• From this, the paper concludes that it would be actually impossible to use searchbased refactoring to optimize for all cohesion metrics at once.
    • Other than these points, there were a number of smaller discoveries made in the paper regarding the specific cohesion metrics they were working with.
    • One observation they made was concerning the volatility of different measures for cohesion. LSCC, CC and LCOM5 proved to be highly volatile, changing with nearly every refactoring that was applied. They also made a second point about the volatility of a metric, arguing that it was in big parts dependent on the software system examined. The paper was not clear if this was the first occurrence of these phenomena, but if so, this serve as another contribution the paper made.
    • The paper also looked into the effects of including and excluding inheritance from the LSCC and TCC metrics i.e. specifying if all the inherited methods and fields should be looked into when calculating cohesion or not. Surprisingly, the two metrics show different relationships with and without inheritance, conflicting with inheritance present and largely agreeing otherwise. This makes the inclusion of inheritance another factor to consider in choosing metrics. The paper does not explain the subsequent implications of this, but states that this is in fact a new discovery.
    • To conclude: while no solutions for metric conflicts or meta-metrics have been introduced, the paper provided a framework for further examining the relationships between metrics that could aid developers in choosing the right source code features for their specific use case.
    • My personal interest in the presented topic
    • This leaves one question to be answered: Why did choose this particular paper as a personal entry point to the field of search based software engineering?
    • As am really interested in the fields of data mining, machine learning and data science in general, have dealt with software that analyzes all different kinds of data.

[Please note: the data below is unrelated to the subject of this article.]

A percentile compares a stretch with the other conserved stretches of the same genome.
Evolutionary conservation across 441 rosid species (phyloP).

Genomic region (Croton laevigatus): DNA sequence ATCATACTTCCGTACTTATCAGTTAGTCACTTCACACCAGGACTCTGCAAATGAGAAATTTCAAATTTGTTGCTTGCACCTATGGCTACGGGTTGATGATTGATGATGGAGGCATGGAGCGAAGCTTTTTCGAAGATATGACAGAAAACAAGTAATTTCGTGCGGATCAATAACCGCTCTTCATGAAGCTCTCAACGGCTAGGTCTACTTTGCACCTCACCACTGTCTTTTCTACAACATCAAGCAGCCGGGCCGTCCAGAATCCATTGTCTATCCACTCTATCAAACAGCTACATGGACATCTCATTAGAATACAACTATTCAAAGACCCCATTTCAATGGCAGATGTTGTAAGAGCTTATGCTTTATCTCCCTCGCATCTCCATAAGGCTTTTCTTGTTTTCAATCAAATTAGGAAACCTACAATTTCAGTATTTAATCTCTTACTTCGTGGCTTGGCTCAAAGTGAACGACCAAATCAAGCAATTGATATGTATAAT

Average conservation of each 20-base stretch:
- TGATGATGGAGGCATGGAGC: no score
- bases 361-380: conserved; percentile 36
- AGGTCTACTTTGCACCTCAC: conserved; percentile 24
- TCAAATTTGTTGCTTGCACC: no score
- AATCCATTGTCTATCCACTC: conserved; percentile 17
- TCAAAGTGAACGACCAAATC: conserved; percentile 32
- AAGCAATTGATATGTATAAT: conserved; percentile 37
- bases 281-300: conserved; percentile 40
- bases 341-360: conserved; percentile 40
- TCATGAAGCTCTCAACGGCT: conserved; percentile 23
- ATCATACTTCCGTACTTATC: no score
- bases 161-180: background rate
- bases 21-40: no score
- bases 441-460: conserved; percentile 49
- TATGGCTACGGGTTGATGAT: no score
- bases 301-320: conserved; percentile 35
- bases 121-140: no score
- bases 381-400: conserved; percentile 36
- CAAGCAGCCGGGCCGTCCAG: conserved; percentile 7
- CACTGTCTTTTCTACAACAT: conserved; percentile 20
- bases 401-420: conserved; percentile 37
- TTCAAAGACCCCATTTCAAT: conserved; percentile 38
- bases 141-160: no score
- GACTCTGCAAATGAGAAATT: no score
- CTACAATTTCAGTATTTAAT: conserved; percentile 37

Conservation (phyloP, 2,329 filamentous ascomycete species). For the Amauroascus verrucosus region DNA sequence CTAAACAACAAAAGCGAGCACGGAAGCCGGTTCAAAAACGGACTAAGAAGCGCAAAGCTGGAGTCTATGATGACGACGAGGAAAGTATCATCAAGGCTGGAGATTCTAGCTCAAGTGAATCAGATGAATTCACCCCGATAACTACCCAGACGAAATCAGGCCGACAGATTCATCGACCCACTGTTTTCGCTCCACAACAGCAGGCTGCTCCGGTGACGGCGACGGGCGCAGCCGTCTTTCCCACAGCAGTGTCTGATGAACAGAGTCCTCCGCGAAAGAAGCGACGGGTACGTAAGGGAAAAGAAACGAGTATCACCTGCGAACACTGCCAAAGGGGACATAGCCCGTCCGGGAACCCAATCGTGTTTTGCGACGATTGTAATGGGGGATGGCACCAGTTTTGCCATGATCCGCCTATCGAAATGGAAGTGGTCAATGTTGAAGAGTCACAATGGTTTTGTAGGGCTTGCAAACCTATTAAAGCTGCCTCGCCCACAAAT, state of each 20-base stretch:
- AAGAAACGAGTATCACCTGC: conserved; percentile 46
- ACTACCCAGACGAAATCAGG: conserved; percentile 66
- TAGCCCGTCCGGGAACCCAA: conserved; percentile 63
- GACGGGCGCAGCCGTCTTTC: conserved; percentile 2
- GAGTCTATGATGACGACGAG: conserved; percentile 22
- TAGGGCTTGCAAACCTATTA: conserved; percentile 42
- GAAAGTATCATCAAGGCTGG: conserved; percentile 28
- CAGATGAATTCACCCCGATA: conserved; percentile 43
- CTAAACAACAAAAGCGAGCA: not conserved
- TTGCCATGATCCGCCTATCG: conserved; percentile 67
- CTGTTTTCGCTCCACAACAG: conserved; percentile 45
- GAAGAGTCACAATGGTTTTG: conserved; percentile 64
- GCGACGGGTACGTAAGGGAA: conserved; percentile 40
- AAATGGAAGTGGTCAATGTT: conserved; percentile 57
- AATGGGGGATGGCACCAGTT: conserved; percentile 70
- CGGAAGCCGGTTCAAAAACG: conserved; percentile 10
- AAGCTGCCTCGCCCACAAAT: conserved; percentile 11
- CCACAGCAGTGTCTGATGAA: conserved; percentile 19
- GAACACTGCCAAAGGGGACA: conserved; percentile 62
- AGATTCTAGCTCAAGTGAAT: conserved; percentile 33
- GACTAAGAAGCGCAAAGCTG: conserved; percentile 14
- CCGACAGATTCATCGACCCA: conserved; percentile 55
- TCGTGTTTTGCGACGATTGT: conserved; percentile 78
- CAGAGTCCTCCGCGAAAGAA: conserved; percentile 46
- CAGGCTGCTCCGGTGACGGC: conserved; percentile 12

• But have yet to work on projects that look at the multitude of data points software itself has to offer (therefore turning the solution domain into a problem domain itself).
    • Looking at all the troubles big companies seem to have with organizing projects and maintaining code bases, to me it just makes sense to apply our variety of tools and approaches to these problems. An important aspect of this is knowing what is being measured and what insights can be gained from such analysis, hence why having a great understanding of metrics is so important. By offering a method to better analyze software quality metrics, this paper in my opinion shines light on a really critical part of the “software-as-data” approach.
    • While the importance of the topic played a big part in my enjoyment of the paper, there also have been a handful of smaller things personally liked a lot. am a fan of the scientific discourse in general, so revelations like “We thought that these metrics measure the same thing, but here is data that suggests otherwise” are just overall entertaining to read. On top of that, while got a high level understanding of the concept of cohesion from my SWE class, seeing how different researchers tried to put that into numbers really deepened my understanding of cohesion.
    • Also, enjoyed the fact that the paper talked about a specific technology used to automatically refactor code (Code Imp), as this has been a rather abstract concept for me until now.
    • Even though this has only been an entry point to search based software engineering for me, think got a decent view of a particular challenge in the problem domain of SWE and widened my understanding of what this field is about. And although the genetic algorithm presented in the paper was not extremely sophisticated, it still was used in a real research project to great effect. Because of that, I am really excited to learn about further search-based algorithms in the next few weeks.